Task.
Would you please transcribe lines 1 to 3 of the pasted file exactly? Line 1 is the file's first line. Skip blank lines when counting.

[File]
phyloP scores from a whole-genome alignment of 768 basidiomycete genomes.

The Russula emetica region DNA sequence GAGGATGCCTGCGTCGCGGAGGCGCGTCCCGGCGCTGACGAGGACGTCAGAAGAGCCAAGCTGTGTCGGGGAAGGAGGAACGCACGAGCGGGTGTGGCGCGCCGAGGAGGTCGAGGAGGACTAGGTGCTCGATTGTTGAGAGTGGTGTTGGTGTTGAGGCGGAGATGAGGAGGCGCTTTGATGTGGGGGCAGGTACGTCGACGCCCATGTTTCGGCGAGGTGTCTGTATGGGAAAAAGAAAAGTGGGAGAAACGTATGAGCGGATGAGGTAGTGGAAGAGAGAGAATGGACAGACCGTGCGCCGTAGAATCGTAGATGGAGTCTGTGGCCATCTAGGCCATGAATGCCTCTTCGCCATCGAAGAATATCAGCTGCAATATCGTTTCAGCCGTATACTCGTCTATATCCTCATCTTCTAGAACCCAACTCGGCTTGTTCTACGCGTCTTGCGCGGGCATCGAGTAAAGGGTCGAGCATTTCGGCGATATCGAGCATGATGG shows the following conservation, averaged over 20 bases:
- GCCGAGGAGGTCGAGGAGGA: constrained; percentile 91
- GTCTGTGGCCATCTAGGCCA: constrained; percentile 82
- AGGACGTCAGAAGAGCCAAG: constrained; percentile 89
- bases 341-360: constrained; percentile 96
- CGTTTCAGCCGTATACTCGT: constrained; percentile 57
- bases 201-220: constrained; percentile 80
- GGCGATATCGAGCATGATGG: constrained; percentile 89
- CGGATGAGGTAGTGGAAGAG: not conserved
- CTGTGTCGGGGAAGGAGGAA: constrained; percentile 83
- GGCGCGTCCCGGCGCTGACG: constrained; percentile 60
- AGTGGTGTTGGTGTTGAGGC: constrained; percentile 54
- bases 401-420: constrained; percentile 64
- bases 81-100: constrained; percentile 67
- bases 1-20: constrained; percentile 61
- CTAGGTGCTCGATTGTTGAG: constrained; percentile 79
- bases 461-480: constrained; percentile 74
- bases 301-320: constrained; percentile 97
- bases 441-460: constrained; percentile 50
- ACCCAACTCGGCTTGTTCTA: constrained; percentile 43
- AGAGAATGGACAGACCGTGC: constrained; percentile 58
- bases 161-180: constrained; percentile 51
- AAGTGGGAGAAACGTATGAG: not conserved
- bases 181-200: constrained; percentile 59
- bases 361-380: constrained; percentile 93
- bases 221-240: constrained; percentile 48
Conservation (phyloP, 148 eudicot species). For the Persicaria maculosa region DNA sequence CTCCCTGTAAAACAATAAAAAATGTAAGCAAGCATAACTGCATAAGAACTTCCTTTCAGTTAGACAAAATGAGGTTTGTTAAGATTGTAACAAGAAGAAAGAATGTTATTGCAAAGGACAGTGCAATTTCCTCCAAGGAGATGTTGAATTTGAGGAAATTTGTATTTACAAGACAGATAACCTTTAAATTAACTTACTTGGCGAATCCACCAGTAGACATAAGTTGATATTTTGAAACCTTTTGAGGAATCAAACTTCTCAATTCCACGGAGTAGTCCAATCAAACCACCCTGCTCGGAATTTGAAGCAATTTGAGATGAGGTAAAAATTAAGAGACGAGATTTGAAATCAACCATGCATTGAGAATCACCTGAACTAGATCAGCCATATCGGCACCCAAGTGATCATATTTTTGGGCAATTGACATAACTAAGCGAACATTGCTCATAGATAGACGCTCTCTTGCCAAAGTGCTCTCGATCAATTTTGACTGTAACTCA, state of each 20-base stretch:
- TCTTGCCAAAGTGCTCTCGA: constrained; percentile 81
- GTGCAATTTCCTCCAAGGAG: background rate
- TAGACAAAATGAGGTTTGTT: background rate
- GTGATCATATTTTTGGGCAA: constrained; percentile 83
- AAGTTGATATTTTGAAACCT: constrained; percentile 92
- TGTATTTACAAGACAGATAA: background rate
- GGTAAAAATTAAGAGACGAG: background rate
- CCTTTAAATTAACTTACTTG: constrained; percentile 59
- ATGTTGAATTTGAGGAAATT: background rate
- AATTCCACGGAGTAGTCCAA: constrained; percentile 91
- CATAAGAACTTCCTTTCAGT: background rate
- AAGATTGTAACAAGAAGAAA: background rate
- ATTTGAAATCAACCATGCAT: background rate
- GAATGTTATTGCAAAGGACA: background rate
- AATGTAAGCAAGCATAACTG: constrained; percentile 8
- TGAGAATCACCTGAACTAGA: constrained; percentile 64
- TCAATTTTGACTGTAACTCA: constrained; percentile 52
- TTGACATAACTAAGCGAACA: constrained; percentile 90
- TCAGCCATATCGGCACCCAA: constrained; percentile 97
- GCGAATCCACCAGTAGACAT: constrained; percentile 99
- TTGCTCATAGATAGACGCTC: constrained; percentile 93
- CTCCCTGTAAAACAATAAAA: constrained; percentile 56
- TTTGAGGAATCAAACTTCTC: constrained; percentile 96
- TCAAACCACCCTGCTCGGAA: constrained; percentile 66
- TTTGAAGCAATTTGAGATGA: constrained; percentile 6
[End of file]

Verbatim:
phyloP scores from a whole-genome alignment of 768 basidiomycete genomes.

The Russula emetica region DNA sequence GAGGATGCCTGCGTCGCGGAGGCGCGTCCCGGCGCTGACGAGGACGTCAGAAGAGCCAAGCTGTGTCGGGGAAGGAGGAACGCACGAGCGGGTGTGGCGCGCCGAGGAGGTCGAGGAGGACTAGGTGCTCGATTGTTGAGAGTGGTGTTGGTGTTGAGGCGGAGATGAGGAGGCGCTTTGATGTGGGGGCAGGTACGTCGACGCCCATGTTTCGGCGAGGTGTCTGTATGGGAAAAAGAAAAGTGGGAGAAACGTATGAGCGGATGAGGTAGTGGAAGAGAGAGAATGGACAGACCGTGCGCCGTAGAATCGTAGATGGAGTCTGTGGCCATCTAGGCCATGAATGCCTCTTCGCCATCGAAGAATATCAGCTGCAATATCGTTTCAGCCGTATACTCGTCTATATCCTCATCTTCTAGAACCCAACTCGGCTTGTTCTACGCGTCTTGCGCGGGCATCGAGTAAAGGGTCGAGCATTTCGGCGATATCGAGCATGATGG shows the following conservation, averaged over 20 bases:
- GCCGAGGAGGTCGAGGAGGA: constrained; percentile 91